I do find it a bit slow. 90% of the time this is not a problem because I’m taking my time on a landscape shot. But when I take street photos of people and stuff that is moving quickly, I like to get 5+ frames per second. This is probably because I am not that great of a photographer and I just take a ton and see what looks good later in Lightroom. The Sony spoiled me for that.

I’m not a huge fan of the shutter SOUND. It sounds like I stepped on a plastic party plate or something. Because of the sound, whenever I am trying to time a shot, I’m often a bit off.

There’s no autobracketing. Not the end of the world… but since I like to do HDR, I have to adjust the shutter speed between each shot manually. Oh, hint, go get the HDR Software I made with Macphun called Aurora HDR!

It’s really easy to lose. For example, I left it on a train in Amsterdam. I don’t know how Hasselblad could be so careless.

Okay enough chatter, let’s see more sample photos!

You can also jump over to see about 40 different shots over in this special gallery on SmugMug.

A 64-second exposure in Mont Saint Michel, France. I love how you can make the exposure however long you want with this beast!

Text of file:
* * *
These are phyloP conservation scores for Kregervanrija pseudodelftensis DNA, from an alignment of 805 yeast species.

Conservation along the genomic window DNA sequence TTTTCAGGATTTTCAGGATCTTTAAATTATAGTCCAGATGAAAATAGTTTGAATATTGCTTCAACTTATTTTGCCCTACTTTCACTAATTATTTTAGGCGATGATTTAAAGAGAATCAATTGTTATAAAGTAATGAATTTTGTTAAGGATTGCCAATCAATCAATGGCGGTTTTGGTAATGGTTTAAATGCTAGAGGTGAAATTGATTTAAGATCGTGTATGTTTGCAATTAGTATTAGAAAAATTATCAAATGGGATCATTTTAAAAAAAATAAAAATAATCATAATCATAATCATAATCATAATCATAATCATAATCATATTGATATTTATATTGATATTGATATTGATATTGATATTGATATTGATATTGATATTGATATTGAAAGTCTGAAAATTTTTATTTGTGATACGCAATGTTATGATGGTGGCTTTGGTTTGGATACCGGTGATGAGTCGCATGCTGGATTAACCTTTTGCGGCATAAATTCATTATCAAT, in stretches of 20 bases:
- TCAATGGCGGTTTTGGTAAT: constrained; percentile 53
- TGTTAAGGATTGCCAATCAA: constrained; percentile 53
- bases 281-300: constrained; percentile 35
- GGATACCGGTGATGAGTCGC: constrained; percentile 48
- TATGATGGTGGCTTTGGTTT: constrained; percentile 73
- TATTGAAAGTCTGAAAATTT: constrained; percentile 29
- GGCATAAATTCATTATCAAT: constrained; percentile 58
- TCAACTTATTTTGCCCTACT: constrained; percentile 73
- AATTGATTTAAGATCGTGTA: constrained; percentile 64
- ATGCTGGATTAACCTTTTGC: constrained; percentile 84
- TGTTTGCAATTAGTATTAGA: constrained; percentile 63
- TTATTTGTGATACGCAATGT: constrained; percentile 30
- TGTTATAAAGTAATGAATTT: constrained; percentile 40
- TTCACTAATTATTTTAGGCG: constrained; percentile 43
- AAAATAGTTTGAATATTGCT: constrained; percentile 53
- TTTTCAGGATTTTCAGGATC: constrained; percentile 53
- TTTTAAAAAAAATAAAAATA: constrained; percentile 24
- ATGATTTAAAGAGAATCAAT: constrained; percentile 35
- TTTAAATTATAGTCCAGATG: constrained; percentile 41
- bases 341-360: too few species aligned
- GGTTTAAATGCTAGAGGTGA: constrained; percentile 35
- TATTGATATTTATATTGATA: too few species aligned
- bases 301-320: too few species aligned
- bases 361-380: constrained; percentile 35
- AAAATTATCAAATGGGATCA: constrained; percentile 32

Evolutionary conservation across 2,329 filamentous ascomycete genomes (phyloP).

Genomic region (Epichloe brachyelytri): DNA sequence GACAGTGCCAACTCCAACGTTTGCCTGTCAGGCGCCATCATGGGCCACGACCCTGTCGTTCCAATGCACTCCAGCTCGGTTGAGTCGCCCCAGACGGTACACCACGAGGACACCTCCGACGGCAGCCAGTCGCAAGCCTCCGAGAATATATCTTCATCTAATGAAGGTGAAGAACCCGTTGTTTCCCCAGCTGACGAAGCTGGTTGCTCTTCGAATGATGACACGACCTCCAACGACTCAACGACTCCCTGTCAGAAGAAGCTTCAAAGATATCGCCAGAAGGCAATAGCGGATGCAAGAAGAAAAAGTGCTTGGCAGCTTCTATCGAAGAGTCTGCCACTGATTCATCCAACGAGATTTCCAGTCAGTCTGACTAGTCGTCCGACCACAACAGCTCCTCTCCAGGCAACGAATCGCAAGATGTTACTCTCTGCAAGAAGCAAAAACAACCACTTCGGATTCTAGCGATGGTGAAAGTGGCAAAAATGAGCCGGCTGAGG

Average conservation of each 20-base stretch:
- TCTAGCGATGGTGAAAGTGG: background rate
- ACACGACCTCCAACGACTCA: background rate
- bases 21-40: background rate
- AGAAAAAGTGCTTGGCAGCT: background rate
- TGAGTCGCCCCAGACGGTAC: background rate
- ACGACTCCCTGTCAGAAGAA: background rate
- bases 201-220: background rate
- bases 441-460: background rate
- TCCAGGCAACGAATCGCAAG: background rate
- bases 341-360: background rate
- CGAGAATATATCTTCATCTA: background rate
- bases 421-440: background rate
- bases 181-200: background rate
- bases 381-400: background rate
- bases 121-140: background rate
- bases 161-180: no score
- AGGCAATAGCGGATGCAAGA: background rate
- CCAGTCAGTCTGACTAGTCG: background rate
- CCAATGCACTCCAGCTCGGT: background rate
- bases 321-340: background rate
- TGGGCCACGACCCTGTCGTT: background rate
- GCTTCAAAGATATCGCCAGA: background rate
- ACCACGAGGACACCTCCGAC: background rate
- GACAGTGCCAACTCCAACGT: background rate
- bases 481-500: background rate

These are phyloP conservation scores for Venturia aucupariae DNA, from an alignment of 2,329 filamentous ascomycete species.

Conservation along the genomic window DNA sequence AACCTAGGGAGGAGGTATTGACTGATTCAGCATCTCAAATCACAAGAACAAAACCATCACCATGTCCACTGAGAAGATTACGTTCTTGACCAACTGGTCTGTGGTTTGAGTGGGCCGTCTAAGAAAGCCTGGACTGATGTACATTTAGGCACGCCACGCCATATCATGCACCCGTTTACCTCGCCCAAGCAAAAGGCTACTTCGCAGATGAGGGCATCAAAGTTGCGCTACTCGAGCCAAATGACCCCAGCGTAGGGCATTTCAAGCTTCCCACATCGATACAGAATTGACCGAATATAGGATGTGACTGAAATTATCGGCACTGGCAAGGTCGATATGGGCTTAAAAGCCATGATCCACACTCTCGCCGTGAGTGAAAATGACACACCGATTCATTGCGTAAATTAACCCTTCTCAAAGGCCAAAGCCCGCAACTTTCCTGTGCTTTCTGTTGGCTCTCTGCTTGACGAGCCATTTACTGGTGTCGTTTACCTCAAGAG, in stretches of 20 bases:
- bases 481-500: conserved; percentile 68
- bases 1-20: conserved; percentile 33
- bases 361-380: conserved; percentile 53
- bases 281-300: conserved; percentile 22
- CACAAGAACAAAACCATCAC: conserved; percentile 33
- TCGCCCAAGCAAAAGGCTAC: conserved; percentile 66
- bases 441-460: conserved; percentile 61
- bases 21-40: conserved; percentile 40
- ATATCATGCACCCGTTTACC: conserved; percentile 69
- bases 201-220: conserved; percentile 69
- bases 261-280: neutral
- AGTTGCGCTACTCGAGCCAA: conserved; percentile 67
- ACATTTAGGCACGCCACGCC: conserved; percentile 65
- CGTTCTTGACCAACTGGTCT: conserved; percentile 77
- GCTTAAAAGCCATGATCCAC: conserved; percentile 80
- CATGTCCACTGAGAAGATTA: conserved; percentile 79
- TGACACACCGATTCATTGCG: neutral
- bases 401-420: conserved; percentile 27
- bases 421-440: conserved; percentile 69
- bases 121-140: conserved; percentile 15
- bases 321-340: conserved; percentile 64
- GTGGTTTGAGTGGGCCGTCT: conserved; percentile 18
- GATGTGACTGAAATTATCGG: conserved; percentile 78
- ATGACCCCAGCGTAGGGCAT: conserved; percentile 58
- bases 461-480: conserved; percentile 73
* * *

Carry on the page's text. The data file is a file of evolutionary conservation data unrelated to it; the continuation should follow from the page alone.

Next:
Downtown Tokyo, shot out of the bar window at the Ritz-Carlton.

Sculpted horses in a field in Arrowtown, New Zealand.

The restaurant at the London Edition. Great details, eh?

Seen in Harajuku, Japan.

Another shot with the 90mm lens. It has a very nice buttery effect.

This is two stacked photos of this Harry Potter like bookstore in Porto.

Japanese School Girl.

This was another long exposure outside of this radical apartment complex in Rotterdam.

A simple shot to show off the beautiful range of blues off the coast of Italy.

The Tokyo skyline.

Some wild wolves attacking a samurai at The Hills golf course.

I shoot with a tripod quite a bit, especially inside some of these darker places, like the Duomo in Milan. I had trouble getting a non-blurry shot if I dropped below 1/30 of a second. The sensor has no stabilization.

Here’s a view from one of our bus side-trips to Rotterdam in The Netherlands. What a great city! Only one night here, so I tried to be as productive as possible… It was a rainy night, but I thought that made everything even better.

Around 2 AM in the Golden Gai area of Tokyo.

A little F/16 action to make sure everything was in focus.

A beautiful tree in Monet’s garden.

Here’s one of my rare 90mm landscape/cityscape shots of Lisbon. When I look at this, I think I should try it more!

A fun scene in Madrid. I didn’t use the 30mm much for people shots, but it worked out well in this situation.

Another shot from Milan, also on a tripod to get a little longer exposure to show the people swimming through the scene.

  • Cal Mukumoto

    I can see why you made the jump. Beautiful photos.

  • scottygraham

    Trey….how is the autofocus? Is it quick?

    Sure wish I was the lucky dude to find your Hassy you left on the train!! Ha!!

  • Anne Jones

    These photos are amazing